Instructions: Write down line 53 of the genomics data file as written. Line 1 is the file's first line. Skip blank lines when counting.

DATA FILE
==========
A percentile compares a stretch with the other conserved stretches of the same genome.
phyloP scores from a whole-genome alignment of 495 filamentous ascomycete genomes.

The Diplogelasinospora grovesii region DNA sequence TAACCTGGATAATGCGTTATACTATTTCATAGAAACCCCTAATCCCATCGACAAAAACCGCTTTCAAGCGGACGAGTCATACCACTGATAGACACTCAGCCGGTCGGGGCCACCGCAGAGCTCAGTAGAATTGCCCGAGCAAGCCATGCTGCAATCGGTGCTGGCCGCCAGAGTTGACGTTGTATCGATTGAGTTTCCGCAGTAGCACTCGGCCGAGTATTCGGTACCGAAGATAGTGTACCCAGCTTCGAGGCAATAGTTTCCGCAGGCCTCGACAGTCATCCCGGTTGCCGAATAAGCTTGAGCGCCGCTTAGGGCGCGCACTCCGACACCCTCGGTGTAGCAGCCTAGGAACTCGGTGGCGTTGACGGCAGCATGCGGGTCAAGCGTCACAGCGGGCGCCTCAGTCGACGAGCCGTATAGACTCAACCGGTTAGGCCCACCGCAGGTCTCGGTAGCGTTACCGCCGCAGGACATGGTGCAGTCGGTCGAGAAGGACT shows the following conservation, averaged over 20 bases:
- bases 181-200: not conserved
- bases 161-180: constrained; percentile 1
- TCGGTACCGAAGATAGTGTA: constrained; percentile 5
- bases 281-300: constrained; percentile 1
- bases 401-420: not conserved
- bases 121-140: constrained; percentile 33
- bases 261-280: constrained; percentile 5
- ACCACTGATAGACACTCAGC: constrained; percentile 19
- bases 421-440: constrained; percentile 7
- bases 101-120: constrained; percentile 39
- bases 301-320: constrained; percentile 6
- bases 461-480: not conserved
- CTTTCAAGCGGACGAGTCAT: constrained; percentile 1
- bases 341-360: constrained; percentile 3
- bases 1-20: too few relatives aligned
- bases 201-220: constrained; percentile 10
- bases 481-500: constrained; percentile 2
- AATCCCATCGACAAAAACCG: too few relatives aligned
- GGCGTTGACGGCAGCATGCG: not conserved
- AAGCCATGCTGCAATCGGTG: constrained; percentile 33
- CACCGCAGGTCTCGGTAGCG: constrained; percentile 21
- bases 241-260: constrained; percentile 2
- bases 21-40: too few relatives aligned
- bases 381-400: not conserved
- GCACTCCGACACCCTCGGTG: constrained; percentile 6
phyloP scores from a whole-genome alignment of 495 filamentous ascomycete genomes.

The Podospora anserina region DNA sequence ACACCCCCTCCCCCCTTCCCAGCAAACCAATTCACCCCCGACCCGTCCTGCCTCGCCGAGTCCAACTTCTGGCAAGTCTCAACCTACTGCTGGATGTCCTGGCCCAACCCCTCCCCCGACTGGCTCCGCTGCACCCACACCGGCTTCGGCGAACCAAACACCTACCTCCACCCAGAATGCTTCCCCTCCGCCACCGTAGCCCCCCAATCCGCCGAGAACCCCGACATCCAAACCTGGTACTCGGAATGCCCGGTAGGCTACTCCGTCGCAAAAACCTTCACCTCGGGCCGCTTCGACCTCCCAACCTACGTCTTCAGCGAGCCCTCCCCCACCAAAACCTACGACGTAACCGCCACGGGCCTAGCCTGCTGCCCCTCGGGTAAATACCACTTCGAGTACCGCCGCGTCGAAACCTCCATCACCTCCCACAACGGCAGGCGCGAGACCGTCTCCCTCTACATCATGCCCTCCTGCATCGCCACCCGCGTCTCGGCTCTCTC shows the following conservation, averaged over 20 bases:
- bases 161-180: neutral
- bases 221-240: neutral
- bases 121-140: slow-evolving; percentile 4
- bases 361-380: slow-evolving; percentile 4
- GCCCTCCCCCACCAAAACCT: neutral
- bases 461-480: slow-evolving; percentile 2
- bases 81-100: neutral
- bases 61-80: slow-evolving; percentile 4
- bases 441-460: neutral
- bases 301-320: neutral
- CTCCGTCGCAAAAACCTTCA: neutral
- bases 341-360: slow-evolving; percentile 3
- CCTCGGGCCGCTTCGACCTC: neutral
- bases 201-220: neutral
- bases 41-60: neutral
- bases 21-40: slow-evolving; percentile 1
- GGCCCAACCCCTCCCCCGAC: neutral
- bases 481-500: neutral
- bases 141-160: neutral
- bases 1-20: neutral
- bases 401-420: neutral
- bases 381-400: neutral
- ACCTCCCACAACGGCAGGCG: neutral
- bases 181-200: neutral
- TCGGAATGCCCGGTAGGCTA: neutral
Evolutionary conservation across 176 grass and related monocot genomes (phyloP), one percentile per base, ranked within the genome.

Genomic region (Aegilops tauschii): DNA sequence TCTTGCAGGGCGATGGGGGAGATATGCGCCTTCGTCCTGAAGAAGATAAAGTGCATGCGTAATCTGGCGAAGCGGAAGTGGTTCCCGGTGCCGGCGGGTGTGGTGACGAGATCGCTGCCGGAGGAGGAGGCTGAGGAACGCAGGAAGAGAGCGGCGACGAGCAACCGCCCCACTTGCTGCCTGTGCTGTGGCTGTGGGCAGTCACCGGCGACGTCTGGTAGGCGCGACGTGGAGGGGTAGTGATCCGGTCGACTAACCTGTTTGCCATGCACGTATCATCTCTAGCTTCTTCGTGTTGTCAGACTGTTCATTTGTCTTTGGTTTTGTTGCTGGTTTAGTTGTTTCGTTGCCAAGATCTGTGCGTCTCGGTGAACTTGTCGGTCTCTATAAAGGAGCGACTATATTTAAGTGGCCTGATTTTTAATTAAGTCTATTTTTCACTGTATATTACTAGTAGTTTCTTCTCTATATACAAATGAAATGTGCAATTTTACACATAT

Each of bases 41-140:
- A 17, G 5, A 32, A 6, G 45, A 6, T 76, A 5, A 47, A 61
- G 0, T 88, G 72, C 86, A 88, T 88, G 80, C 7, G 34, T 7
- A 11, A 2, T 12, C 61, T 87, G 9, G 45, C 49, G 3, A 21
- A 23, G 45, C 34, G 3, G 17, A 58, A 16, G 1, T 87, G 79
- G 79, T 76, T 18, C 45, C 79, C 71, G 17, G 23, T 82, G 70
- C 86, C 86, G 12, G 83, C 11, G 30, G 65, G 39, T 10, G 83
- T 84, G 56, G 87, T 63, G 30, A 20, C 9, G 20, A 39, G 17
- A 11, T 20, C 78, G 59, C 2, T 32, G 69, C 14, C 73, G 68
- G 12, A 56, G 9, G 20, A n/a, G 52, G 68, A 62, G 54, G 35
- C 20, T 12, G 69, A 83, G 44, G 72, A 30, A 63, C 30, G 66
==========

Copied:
- ACCTCCCACAACGGCAGGCG: neutral